Survey of Haitians’ Perceptions of COVID Vaccination Reveals Some Surprises
As of July 2021, less than 1% of the population of Haiti was fully vaccinated against COVID-19. Researchers conducted an on-the-ground survey to understand why. They discovered that vaccine availability, access, misinformation and distrust of Western medicine each figured into the lack of vaccine uptake.
In contrast to the actual 1%, 27% of 1,071 Haitians surveyed in three rural communities in September 2021 said they intended to get vaccinated, said Maurice Junior Chery, M.D., M.P.H., lead author of the survey study and a Ph.D. graduate student in prevention science and community health at the University of Miami Miller School of Medicine.
What accounts for the difference between the 1% and the 27%?
“The COVID vaccines were available but not necessarily accessible to everyone, especially in rural areas,” Dr. Chery said. He and colleagues chose to focus on rural Haitian populations because they tend to be the most vulnerable to health challenges, including COVID-19. The study results were published online in the journal Human Vaccines & Immunotherapeutics.
The 26 percentage point difference revealed by the survey “is a huge discrepancy,” said Judite Blanc, Ph.D., assistant professor of psychiatry and behavioral sciences at the Miller School. Dr. Blanc mentors Dr. Chery in her Holistic Families Lab within the Department of Psychiatry and Behavioral Sciences.
“This is not surprising. This reflects the reality that I knew when I was growing up in Haiti,” Dr. Blanc said. “The biggest problem when it comes to implementing health care policy and health programs in low-income countries — including Haiti — is that people are scared.”
Concerns about vaccine side effects were the leading reason for vaccine hesitancy, reported by 67% of respondents. A close second, 65%, said they hesitated because they believe they could catch COVID-19 from the vaccine. This finding surprised Dr. Chery. Traditionally, the Haitian population has been receptive to receiving vaccines against polio, measles and other preventable diseases. On the other hand, he added, “I wasn’t totally surprised because of the global climate around COVID-19 vaccination.”
Countering Vaccine Misinformation
Haiti is not immune to vaccine misinformation. The rapid development and the distribution of this vaccine, although scientifically sound, helped to spread fear in less developed countries, Dr. Chery said. Also, “correct information can really take a while to arrive in rural areas, but false information is quick to get into this population.”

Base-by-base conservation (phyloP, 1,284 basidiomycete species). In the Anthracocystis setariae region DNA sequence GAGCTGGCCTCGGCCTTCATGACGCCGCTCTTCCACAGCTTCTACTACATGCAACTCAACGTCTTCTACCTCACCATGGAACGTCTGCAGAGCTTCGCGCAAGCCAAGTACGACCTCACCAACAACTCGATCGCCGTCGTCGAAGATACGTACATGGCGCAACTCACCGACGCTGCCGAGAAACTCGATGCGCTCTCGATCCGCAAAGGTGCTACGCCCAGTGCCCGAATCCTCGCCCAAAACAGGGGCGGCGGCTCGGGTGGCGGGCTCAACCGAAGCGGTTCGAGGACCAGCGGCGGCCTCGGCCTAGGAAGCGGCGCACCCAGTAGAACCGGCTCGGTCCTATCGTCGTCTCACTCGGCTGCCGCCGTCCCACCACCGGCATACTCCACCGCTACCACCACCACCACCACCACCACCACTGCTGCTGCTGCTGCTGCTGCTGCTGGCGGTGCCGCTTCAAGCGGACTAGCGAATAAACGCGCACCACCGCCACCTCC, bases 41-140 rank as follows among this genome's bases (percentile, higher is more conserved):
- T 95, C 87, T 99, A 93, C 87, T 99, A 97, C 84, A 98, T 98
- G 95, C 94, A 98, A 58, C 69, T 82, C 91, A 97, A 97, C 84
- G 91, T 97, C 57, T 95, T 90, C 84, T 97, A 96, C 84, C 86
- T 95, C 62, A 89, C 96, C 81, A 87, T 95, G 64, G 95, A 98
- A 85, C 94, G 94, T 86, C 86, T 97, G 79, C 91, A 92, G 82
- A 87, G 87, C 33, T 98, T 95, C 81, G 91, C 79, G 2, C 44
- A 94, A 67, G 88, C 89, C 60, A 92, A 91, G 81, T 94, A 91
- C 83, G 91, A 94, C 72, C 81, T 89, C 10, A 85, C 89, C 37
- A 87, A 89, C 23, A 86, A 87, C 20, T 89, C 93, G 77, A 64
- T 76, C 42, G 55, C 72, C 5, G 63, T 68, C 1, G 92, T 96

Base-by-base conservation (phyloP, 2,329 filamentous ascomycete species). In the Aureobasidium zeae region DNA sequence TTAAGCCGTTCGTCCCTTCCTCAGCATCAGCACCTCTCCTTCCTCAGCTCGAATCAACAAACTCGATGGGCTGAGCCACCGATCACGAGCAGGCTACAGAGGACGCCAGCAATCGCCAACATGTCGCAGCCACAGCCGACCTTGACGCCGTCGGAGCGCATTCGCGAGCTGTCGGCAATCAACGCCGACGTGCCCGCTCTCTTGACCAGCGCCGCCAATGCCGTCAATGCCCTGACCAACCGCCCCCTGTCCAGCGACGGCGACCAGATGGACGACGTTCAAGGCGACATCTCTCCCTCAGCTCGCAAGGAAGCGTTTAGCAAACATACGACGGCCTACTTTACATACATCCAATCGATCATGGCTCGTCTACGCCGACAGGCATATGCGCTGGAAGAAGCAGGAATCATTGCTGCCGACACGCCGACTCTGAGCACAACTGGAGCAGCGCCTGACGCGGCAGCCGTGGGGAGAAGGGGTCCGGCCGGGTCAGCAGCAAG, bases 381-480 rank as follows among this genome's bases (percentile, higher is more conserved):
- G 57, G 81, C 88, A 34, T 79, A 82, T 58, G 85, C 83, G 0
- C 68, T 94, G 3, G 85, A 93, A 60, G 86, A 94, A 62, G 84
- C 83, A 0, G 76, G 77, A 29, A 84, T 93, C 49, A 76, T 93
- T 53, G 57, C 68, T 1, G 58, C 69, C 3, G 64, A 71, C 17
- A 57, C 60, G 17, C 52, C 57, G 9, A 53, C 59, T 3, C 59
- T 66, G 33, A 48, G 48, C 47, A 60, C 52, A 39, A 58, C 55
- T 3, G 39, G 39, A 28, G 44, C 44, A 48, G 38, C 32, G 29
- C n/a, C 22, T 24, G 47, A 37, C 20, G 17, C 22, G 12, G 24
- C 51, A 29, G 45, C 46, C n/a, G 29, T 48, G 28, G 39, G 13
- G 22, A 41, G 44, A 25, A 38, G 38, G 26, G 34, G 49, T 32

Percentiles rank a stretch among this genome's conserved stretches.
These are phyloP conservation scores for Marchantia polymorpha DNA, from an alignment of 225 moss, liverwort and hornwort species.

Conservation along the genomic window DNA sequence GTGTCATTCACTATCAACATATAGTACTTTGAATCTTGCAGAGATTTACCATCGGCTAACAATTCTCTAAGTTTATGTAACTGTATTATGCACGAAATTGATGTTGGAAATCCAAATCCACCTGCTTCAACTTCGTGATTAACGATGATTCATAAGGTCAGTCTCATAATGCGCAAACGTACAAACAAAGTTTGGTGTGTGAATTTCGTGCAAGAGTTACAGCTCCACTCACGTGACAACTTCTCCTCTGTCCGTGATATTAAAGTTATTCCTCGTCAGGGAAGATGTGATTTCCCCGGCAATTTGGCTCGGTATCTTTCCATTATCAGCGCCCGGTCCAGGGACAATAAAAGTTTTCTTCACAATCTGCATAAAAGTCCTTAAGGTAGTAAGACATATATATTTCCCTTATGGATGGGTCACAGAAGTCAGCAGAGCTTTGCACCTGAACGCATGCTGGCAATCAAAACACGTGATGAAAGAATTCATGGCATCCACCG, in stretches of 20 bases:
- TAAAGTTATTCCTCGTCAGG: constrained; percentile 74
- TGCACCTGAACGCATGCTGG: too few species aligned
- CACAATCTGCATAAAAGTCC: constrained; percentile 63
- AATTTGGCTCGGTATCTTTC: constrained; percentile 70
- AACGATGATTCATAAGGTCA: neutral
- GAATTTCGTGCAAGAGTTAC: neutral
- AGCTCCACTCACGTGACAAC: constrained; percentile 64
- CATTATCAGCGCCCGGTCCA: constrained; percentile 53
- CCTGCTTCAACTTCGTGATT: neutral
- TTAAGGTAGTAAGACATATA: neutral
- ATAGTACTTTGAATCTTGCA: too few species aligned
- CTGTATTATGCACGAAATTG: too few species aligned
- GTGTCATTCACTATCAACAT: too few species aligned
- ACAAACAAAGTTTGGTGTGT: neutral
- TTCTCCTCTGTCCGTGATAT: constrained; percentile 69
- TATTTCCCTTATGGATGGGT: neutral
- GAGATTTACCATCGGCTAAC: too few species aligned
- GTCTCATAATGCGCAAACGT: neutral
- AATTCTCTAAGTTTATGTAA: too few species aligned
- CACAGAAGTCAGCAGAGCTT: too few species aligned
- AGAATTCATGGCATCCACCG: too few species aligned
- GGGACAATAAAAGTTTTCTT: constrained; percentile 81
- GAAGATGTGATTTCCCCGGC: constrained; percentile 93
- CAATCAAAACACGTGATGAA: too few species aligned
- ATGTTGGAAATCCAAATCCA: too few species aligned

In terms of solutions, more education, awareness and communication about COVID-19 vaccination are needed to overtake this misinformation. “We have to address all those all those concerns, such as side effects. We also need to provide the good information regarding vaccination efficacy,” Dr. Chery said.
“What is super surprising to me is the fact that three quarters of [respondents] identified their health care workers as their most trusted source of information with regard to the vaccine,” Dr. Blanc said. The fact that the majority of this population trusts health care workers “is great news,” she said.
Health care workers can be engaged in direct education. “I am a physician in Haiti, and we do that all the time,” Dr. Chery said. Training community leaders and members to provide accurate information and increasing the number of doctors and nurses involved in community outreach are additional strategies.
Other Challenges Divert Attention from Vaccination
People in Haiti are facing a range of other day-to-day challenges, making it more difficult to call attention to the benefits of COVID-19 vaccination. The political situation in the country is unstable. Also, other diseases like HIV and tuberculosis remain prevalent, and the country is experiencing outbreaks of cholera.
Nonetheless, Dr. Chery remains undeterred, with his efforts to increase vaccine uptake as part of his commitment to promoting health equity overall in Haiti.
Miller School’s Support
Dr. Chery cites the support from Dr. Blanc, the Holistic Families Lab and the Miller School as essential to his completing his work and allowing his research to find a wider audience. “We are really close to the Haitian diaspora in South Florida. It’s also important that the Black population knows about what is happening in Haiti,” he said.
In addition, Dr. Chery acknowledges support from study senior author Dr. Bethany L. Hedt-Gauthier and the research team at Zanmi Lasante for their assistance in conducting the survey and writing the paper.
Moving forward, Dr. Chery will continue to work with Dr. Blanc and other colleagues on separate research into sleep health and gynecologic cancers in the Haitian community. He is also involved in the ongoing Haitian Well-Being Study, which looks at population stressors and overall mental health.